HEART OF GOLD
Philanthropist and public figure Datin Suliana Shamsuddin Alias talks about what inspires her to give back to the community
by Sandra Foo
In life, we meet people who leave a lasting impression on us for various reasons. For some, it could be because of their work, for others, it could be because of their personalities. And then there are the rare few who leave a mark on our memories simply by being kind. Datin Suliana Shamsuddin Alias is one of those few.
My earliest memory of Datin Suliana is of an extremely sweet and kindhearted woman who was only known to me as my schoolmate’s mother, but who put on no airs, and who seemed genuinely interested in who and what was around her. Today, 15 years later, that impression has not changed. (I wrote this part this way as a reference to her character and how it’s relevant to what she does today. Please edit/omit as you see fit. Thanks!)
We meet her in her warm, comfortable home, where she shares with us the story of how the family’s cat, Jasmine, went missing just a week prior, and left everyone in great distress for three days. “It was three days of crying and going all over the neighborhood to look for her,” she says of losing the beautiful two-year-old Maine Coon, who clearly enjoys the attention as she rolls around at Datin Suliana’s feet, and allows herself to be put next to her loving owner and even photographed. “We distributed flyers, announced her missing on Twitter, and even offered a reward for her return! When one of our neighbors called to say that they had found her, we were all so relieved.”
Soft-spoken, graceful and extremely articulate, Datin Suliana is a qualified chemist, with a degree in physiology and biological chemistry from the University of Salford in Manchester, England. Her early career involved working as a chemist at Imperial Chemical Industries (ICI) Paints in Malaysia, later progressing into Human Resources and Quality Management. After 13 years with ICI Paints, she moved into management consulting, serving as a consultant in both Malaysia and Indonesia.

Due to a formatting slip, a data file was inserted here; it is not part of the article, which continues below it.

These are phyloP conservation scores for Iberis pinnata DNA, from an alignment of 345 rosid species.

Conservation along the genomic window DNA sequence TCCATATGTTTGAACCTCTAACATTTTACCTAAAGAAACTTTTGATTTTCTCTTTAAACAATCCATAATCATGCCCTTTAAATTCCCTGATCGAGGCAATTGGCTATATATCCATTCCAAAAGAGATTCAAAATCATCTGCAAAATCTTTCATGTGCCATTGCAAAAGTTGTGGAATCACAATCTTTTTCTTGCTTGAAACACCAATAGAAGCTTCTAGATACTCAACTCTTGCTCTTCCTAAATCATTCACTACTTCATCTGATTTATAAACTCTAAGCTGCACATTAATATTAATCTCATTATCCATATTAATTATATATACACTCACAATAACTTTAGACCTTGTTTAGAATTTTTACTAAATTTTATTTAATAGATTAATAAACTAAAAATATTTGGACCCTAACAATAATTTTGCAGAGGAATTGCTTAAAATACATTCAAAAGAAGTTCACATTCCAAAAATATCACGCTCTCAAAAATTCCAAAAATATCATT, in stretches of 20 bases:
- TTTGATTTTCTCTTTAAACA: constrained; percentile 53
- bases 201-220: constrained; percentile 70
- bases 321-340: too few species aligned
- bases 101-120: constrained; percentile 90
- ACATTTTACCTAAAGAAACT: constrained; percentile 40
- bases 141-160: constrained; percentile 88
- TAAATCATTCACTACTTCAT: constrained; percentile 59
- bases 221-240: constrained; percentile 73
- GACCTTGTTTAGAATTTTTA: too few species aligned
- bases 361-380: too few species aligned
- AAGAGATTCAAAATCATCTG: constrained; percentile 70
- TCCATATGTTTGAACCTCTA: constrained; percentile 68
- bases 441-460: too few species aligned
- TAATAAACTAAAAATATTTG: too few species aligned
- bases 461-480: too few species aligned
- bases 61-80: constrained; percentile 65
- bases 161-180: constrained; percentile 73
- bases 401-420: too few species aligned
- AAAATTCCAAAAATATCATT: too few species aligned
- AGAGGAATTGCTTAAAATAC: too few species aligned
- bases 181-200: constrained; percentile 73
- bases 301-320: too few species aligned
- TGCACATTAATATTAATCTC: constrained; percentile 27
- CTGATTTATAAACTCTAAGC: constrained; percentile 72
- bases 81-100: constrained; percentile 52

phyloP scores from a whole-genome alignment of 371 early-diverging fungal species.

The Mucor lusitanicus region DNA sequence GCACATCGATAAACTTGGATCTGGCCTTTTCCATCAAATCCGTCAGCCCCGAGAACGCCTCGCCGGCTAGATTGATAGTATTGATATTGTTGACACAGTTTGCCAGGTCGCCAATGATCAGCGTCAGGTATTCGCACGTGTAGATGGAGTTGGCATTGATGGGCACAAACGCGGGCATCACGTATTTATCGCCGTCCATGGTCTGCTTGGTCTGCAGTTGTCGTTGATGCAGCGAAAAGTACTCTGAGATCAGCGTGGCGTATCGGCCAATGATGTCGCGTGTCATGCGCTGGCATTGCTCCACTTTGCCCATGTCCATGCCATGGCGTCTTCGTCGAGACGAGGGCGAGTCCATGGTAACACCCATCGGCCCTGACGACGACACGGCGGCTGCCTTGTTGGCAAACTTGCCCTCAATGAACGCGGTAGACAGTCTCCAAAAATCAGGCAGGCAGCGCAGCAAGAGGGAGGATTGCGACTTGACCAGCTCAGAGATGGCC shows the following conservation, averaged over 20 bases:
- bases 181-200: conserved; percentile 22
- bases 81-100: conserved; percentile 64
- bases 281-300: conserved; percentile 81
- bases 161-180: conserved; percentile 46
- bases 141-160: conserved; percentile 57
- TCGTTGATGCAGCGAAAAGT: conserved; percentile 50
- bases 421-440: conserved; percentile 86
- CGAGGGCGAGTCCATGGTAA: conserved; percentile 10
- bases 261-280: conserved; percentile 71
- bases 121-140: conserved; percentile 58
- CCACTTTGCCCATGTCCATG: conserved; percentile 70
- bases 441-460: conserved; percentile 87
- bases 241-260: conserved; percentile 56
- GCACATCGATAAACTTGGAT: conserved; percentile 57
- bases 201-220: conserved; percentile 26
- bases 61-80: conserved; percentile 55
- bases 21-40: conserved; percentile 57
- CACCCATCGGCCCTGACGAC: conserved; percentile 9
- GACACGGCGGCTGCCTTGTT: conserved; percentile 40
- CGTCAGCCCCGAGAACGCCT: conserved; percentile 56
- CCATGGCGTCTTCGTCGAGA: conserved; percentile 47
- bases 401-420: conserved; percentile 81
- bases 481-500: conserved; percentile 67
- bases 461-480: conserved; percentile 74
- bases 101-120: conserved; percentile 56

Her professional talents notwithstanding, Datin Suliana has always seemed to have some form of grounding in helping people in one way or another. Her parents, Dato Haji Alias Shamsuddin and Datin Hajjah Sofia, founded Sri Inai, one of the earliest private schools in the country, and Datin Suliana’s nurturing ways are made evident just by looking at her family. She is known for being a fierce supporter of their many endeavors, and was a pivotal figure in her husband, Datuk Zaid Ibrahim’s by-election campaign.
So it would appear to be no surprise that Datin Suliana eventually channeled her own innate talent for helping and being around people towards a greater cause. In 1998, Datuk Zaid founded the Yayasan Orang Kurang Upaya Kelantan (Kelantan Foundation for the Disabled, or YOKUK). When his schedule became more hectic, Datuk Zaid, who is himself a Kelantanese, suggested that Datin Suliana assume the duties of running the foundation, and in 2000, she became YOKUK’s Chairperson and Executive Director.
“It was an opportune moment, because by then, [my youngest child] Alysha was already a few years old, and I was ready to take on this role,” Datin Suliana says. “Back then I did think, What do I know about welfare work? Nevertheless, I was interested because even when I was in the corporate world, I had always wanted to do charity work, although I didn’t know where to start. That said, I hadn’t expected to do something all the way out in Kelantan!”